Also do either of you have any recommendations for textbooks that get into the more technical side of speaker design? I would like to learn more about what goes into designing the crossovers and cabinets so maybe someday I could do some of my own custom speakers.
I am currently taking courses with the intention of starting an electrical engineering degree so I am fairly comfortable with technical material.
How did you guys learn about speaker and crossover design?
The fact that you're taking courses for electrical engineering is a huge plus. I learned from a life of playing with stereos, which started for me as a kid with boom boxes, then home stereos, then car audio, now I'm back into home audio. Everything I've learned has been from watching, hearing, and doing. My biggest advancements in knowledge have been from building kits, learning about the hows and whys of the kits, and asking questions on the forums, and this has all been over the past 5 years or so. I also have that speaker building book, but having zero experience in electrical made that fairly hard for me to read. Basically the book starts making sense to me after I have a good grip on how it works (if that makes any sense).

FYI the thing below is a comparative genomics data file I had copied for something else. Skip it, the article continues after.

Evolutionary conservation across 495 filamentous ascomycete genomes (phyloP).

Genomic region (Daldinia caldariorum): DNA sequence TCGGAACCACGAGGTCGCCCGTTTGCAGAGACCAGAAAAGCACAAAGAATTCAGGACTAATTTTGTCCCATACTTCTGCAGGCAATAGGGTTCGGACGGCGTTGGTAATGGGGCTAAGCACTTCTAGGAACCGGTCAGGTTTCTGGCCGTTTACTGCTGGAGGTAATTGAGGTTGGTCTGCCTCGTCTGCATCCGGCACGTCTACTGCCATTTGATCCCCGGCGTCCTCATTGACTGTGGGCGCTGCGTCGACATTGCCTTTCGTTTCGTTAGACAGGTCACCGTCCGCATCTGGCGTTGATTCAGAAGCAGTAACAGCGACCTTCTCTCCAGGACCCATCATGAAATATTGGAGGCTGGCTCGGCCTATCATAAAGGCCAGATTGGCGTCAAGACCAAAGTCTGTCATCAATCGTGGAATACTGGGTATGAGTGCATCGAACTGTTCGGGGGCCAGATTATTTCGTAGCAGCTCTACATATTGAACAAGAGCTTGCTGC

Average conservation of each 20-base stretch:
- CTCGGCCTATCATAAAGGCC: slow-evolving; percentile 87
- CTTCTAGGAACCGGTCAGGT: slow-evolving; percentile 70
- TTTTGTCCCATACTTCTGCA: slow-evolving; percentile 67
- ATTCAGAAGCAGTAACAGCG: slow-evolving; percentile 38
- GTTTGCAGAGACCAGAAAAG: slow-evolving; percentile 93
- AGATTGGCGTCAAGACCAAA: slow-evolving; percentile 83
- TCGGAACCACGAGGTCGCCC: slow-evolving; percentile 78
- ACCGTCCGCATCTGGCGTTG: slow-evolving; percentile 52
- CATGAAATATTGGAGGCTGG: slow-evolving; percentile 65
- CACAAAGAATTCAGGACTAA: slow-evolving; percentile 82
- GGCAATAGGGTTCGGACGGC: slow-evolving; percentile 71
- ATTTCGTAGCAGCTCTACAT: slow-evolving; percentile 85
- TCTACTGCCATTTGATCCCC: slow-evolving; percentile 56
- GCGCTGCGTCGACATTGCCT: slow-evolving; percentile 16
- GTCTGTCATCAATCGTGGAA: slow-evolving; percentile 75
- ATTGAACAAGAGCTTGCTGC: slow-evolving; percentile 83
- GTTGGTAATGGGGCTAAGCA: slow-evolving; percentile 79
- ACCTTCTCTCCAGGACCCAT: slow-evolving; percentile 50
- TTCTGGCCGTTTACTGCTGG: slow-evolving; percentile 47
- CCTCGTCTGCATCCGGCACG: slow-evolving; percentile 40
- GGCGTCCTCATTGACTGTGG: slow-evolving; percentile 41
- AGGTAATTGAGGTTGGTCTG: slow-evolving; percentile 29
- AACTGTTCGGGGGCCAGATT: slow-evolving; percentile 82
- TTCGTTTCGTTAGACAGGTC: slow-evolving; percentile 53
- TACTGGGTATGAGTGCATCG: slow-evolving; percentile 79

The 2 biggest pieces of advice regarding DIY speakers I can give you...
Regarding the build you're on now... I'm not sure where you've come from and what you've had in the past with regards to decent home audio, but one of the best pieces of advice I was given when I first started building home audio speakers was this (it might sound I'm asking you to join a cult, and maybe I am
, but it was great advice none the less)... Forget about what you perceive as a good sounding speaker, and try to reprogram your ears back to zero. Be ready for an organic type sound, nothing exaggerated, just natural and right. Set the bass and treble on your stereo to zero (flat), and don't use any DSP settings. Listen this way for a while, and try to get used to that while listening to various different tracks. Eventually you'll understand why
. Also, the HiVi L6-4R drivers take a long time to break in, the longest I've personally ever seen from a driver. I thought they were fairly lifeless for maybe the first 3 days of listening, but after that they really started to loosen up and the detail began coming through.
And second, there are a lot of mystical voodoo type artifacts in home audio land. Just remember that it isn't magic, it's physics, all you're doing is turning electricity into vibrations, and vibrations into music. If someone is saying something that doesn't make sense or doesn't really add up (especially to someone with an understanding of electricity), it's probably snake oil.